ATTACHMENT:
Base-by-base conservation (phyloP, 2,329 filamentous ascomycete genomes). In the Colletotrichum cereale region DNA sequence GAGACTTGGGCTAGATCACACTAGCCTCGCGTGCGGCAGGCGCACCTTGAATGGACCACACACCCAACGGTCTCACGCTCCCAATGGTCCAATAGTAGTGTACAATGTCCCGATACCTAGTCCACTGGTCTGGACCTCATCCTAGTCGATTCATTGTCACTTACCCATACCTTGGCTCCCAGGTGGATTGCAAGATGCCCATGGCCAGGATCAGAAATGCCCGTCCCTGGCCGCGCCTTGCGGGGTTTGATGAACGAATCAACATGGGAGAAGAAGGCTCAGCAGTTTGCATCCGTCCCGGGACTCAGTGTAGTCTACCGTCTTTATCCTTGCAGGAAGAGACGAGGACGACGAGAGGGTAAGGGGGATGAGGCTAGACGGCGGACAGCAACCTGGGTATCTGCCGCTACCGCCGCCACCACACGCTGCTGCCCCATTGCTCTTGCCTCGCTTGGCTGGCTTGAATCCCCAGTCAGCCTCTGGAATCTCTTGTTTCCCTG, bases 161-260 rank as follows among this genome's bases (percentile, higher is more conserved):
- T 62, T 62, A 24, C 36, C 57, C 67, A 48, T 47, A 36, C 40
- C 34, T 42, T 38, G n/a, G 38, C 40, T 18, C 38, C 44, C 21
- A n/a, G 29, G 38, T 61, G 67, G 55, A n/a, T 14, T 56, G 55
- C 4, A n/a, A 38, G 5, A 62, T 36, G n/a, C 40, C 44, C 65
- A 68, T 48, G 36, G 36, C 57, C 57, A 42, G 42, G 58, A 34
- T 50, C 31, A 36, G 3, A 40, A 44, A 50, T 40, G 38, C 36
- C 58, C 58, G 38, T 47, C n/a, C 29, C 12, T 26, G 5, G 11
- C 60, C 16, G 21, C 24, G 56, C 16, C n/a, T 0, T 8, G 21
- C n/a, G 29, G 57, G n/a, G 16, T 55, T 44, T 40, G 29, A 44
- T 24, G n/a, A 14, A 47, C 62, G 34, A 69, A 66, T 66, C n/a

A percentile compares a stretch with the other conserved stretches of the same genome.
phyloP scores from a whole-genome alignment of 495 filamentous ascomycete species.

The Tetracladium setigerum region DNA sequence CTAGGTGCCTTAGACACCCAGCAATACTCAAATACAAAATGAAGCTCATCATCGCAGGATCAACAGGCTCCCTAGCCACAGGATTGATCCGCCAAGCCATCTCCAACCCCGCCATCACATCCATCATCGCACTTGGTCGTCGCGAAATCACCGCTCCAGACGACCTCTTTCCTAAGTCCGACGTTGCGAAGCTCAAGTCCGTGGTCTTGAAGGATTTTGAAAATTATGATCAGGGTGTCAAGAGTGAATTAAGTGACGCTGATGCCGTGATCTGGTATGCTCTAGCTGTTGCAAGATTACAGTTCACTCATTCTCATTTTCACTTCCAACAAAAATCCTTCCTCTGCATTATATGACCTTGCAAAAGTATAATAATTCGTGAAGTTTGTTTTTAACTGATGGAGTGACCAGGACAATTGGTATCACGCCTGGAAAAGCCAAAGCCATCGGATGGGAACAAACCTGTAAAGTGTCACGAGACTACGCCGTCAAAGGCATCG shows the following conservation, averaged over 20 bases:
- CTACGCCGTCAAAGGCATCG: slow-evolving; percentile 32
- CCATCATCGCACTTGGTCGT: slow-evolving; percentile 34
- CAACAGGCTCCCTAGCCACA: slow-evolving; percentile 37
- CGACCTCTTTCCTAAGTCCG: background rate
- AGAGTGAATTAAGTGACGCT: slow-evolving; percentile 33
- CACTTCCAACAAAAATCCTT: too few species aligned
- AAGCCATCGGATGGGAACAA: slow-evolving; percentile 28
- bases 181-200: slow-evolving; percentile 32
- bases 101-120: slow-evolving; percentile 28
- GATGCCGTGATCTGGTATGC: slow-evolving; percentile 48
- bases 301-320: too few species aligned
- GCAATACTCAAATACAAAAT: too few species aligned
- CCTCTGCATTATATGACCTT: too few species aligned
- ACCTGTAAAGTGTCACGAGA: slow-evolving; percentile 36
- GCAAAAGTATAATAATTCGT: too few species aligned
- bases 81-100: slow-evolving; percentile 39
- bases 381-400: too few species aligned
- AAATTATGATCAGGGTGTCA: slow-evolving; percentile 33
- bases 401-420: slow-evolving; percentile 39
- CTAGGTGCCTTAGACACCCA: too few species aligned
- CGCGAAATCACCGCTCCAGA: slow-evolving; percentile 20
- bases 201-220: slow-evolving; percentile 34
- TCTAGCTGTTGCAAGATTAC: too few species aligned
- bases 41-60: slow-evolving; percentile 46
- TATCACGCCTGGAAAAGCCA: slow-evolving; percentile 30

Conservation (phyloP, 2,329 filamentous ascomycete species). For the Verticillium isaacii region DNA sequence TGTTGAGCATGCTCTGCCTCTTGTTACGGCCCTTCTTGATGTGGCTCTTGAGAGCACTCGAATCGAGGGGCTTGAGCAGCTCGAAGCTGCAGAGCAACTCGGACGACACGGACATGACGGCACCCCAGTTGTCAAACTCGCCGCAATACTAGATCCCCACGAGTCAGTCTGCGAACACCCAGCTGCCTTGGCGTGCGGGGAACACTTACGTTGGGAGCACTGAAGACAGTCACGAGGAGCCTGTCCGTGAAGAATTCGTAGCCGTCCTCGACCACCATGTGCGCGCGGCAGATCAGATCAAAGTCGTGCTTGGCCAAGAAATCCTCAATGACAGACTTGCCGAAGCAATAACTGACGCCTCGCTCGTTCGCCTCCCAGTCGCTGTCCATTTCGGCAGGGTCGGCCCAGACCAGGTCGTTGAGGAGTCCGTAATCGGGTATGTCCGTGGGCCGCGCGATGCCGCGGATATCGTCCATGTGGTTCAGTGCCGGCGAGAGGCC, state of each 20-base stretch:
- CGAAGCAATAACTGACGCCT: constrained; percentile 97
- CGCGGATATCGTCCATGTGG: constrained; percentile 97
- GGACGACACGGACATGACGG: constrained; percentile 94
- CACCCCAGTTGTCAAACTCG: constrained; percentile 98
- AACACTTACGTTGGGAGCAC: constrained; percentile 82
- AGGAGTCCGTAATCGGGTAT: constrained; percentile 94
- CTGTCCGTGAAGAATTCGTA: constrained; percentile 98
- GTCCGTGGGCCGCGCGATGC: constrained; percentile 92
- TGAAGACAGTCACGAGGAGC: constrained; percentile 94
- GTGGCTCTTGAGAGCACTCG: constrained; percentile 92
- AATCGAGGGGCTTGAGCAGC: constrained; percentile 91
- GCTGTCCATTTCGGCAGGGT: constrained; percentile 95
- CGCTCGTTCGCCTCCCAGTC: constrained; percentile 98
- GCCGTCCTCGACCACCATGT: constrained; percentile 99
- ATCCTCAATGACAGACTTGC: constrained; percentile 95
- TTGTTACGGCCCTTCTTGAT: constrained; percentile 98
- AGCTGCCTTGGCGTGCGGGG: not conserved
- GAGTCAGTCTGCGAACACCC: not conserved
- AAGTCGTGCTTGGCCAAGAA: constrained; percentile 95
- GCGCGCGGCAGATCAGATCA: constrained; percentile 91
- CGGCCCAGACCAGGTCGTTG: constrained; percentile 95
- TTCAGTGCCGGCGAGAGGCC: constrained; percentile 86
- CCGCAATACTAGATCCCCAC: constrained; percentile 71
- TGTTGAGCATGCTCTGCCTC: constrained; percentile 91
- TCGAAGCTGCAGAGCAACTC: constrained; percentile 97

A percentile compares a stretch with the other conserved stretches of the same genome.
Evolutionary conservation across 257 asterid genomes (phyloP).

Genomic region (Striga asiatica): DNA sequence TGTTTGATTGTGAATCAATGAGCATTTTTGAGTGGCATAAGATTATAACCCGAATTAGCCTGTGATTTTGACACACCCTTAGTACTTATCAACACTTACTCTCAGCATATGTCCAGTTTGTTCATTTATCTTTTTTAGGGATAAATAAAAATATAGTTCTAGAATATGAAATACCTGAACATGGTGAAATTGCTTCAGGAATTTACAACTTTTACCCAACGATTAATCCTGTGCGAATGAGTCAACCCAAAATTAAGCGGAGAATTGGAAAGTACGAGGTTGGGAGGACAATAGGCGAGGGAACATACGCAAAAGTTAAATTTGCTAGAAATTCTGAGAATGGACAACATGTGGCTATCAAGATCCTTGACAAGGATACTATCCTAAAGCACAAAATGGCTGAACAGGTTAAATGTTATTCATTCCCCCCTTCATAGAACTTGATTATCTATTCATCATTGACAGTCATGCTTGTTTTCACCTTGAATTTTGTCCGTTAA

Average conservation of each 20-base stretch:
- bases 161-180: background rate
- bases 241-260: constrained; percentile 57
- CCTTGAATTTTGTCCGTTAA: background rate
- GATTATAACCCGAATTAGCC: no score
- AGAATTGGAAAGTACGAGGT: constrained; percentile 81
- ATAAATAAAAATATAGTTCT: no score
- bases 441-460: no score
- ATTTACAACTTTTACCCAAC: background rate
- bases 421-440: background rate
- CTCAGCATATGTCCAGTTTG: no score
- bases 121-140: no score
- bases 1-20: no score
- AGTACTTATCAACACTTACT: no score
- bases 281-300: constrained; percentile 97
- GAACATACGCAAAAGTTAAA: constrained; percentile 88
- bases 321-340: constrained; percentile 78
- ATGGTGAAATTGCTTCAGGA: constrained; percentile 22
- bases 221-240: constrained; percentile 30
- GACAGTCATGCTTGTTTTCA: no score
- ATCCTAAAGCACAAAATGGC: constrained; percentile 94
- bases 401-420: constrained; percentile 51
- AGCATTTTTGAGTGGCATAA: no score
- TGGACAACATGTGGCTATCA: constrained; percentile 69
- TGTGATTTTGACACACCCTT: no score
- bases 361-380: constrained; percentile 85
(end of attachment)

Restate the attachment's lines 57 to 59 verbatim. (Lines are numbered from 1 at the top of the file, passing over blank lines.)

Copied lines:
- AGCTGCCTTGGCGTGCGGGG: not conserved
- GAGTCAGTCTGCGAACACCC: not conserved
- AAGTCGTGCTTGGCCAAGAA: constrained; percentile 95